International Women's Day 2017: There's no place for ego in a social enterprise, says Craftizen's Mayura Balasubramanian

She had the same dreams as most young bright girls -- to do well in her studies and take up a job when she completed her studies. But coming from a 'nomadic' family and constant hopping across the country helped give shape to the generalised dream of a job that Mayura Balasubramanian, 36, had. Balasubramanian now heads her own social enterprise - Craftizen Foundation that was started three years ago which has broken even, and was also taken up as a case study by Harvard. Craftizen Foundation, a social enterprise launched in 2013, works towards ensuring sustainable livelihoods for Indian craftspersons. Craftizen focuses on capacity building of craft groups in the areas of design, quality, production and marketing, through structured, market-driven interventions, says Balasubramanian.

The family moved across the country 'for no reason' but for the love of moving around, recalls Balasubramanian in a laugher-laced tone. She says that enriched her about the country and helped in making choices about her career and life after. At one point in their lives, the family was rooted for a considerable time in Ahmedabad. It was where Balasubramanian did her undergraduate studies. "I was exposed to the development sector through AISEC-- an international non-governmental not-for-profit organization that provides young people with leadership development and cross-cultural global internship and volunteer exchange experiences across the globe, with a focus to empower young people so they can make a positive impact on society. I was happy to be able to expand my horizons still further and understand a sector that I had not considered at all," she reminisces.

Mayura Balasubramanian, Founder and CEO - Craftizen Foundation

Mayura Balasubramanian, Founder and CEO - Craftizen Foundation


Her work with crafts sector includes working on the innovative Endogenous Tourism Project with the United Nations Development Programme (UNDP) and the Ministry of Tourism (GoI), which was a national pilot for craft and culture-based rural tourism as a means of developing sustainable livelihoods and implemented in 36 villages across 20 states. Mayura decided to pursue an MBA at Indian School of Business (ISB), as she realised the degree would help in her startup, if she wanted to set up one in the future.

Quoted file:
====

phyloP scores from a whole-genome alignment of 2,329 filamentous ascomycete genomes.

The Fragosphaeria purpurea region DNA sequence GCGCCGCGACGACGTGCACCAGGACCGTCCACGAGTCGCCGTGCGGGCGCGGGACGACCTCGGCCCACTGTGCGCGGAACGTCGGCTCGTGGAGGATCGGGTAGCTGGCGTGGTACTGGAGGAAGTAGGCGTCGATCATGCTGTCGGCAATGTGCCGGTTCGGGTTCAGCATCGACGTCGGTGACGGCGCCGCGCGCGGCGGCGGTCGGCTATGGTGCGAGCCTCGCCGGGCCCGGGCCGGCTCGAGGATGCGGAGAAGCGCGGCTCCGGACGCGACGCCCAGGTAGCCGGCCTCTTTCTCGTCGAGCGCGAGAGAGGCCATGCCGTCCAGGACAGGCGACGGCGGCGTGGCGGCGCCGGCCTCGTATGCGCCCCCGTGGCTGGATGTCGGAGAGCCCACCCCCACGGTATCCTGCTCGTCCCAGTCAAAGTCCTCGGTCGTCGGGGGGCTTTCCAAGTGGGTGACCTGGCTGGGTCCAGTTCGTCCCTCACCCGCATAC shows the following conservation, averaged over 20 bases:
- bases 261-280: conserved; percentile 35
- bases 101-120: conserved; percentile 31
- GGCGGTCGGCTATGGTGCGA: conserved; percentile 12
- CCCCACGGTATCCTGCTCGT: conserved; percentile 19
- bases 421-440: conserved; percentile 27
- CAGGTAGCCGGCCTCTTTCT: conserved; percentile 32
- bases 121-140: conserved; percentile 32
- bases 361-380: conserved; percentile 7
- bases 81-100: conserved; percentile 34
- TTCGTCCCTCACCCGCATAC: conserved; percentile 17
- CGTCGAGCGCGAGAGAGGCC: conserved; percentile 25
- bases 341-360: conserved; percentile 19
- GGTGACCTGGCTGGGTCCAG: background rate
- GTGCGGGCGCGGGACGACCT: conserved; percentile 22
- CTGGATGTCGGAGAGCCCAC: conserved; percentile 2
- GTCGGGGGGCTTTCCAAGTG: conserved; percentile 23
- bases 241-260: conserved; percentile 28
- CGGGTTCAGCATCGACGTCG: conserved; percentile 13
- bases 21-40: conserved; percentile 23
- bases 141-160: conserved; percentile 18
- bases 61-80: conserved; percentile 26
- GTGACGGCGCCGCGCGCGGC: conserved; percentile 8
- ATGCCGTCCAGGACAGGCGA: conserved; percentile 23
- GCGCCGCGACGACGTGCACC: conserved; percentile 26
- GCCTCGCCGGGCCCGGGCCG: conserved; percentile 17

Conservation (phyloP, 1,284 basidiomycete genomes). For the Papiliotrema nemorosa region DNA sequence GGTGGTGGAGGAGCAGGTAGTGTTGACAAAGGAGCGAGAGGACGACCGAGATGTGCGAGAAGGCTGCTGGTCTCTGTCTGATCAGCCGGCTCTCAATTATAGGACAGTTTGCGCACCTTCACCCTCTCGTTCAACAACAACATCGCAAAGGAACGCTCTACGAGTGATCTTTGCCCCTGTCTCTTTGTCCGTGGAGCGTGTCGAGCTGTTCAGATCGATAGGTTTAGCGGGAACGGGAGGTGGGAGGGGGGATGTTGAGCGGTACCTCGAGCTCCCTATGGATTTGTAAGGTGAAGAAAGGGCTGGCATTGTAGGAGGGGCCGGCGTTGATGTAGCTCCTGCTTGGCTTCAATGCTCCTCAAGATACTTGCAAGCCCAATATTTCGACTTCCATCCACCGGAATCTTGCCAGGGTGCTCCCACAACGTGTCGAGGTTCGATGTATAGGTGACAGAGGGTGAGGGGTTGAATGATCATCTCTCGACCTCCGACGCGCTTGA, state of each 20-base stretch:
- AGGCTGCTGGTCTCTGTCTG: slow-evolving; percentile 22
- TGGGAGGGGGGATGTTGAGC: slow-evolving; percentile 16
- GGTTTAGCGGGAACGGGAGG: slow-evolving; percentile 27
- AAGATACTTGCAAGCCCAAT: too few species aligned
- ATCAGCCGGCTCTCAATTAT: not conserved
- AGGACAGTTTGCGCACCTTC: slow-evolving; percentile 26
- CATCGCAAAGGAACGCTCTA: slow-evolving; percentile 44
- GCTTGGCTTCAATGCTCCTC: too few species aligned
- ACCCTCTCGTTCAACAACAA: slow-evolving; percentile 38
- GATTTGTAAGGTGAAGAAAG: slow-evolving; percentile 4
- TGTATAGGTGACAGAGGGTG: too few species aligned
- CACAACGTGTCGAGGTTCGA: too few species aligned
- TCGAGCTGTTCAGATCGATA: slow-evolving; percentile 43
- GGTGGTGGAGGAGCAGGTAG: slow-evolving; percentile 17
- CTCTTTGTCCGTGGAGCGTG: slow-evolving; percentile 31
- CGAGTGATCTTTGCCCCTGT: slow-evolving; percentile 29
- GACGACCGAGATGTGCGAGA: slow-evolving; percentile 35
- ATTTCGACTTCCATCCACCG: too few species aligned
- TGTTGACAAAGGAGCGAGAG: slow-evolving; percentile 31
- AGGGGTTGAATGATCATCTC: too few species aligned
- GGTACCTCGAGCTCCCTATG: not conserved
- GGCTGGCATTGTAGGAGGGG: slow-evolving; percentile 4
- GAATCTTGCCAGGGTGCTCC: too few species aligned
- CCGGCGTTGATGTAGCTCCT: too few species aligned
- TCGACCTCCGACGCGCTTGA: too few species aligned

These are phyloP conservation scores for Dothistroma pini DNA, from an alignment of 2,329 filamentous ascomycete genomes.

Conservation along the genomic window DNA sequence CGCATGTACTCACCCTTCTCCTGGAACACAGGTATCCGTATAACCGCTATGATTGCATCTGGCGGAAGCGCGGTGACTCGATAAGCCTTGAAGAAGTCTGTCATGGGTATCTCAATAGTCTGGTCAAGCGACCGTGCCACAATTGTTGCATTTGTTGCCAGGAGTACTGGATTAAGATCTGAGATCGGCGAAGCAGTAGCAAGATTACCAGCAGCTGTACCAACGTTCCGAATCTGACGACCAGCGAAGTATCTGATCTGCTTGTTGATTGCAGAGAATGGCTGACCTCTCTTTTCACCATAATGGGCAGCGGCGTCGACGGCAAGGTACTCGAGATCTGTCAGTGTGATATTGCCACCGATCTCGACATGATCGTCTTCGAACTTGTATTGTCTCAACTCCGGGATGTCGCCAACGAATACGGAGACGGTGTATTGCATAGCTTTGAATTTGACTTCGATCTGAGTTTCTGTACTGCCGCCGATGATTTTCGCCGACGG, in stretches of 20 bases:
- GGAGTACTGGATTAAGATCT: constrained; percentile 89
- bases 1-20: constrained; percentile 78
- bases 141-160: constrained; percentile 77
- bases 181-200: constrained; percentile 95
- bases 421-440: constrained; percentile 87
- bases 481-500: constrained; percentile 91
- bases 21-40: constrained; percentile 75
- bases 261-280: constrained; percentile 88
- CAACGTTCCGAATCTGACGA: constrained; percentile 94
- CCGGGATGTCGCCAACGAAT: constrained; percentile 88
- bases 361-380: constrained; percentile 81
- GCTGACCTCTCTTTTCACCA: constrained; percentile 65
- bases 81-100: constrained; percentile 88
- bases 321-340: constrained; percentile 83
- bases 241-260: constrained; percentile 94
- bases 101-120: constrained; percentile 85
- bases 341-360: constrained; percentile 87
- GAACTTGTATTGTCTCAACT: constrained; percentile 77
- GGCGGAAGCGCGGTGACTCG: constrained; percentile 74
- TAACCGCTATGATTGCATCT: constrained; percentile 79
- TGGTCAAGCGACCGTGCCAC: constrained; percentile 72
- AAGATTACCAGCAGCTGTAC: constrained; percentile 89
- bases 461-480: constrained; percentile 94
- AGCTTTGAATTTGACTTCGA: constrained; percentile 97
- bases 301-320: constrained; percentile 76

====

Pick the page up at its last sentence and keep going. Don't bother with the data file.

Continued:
Excerpts from the conversation:

Where does your passion and motivation for social work come from?

I was first exposed to the development sector in AIESEC, subsequently at UNDP and then at ISB. Founding Craftizen is a culmination of a lifelong passion for crafts and performing arts that permeated every aspect of my life. But it took me a while to take the plunge into entrepreneurship because I wanted to ensure there was social impact at the core of what my organization worked on. To me the difference between an entrepreneur and a “social” entrepreneur is that when faced with a choice of economic growth and social impact, social entrepreneurs will choose the latter, and so did I. There are already several organizations working in crafts, but there aren’t many enabling greater collaboration amongst diverse stakeholders. Once I realised this gap existed, and more importantly there were concrete ways to bring about these connections, I took the leap of faith.  I want Craftizen to contribute to crafts across the value chain and ensure artisans get a fair share of returns, commensurate with their skill, time and effort.  I also want to facilitate a better appreciation for crafts, especially in the younger generation so we have a growing consumer base for our rich crafts heritage.

What made you select social entrepreneurship?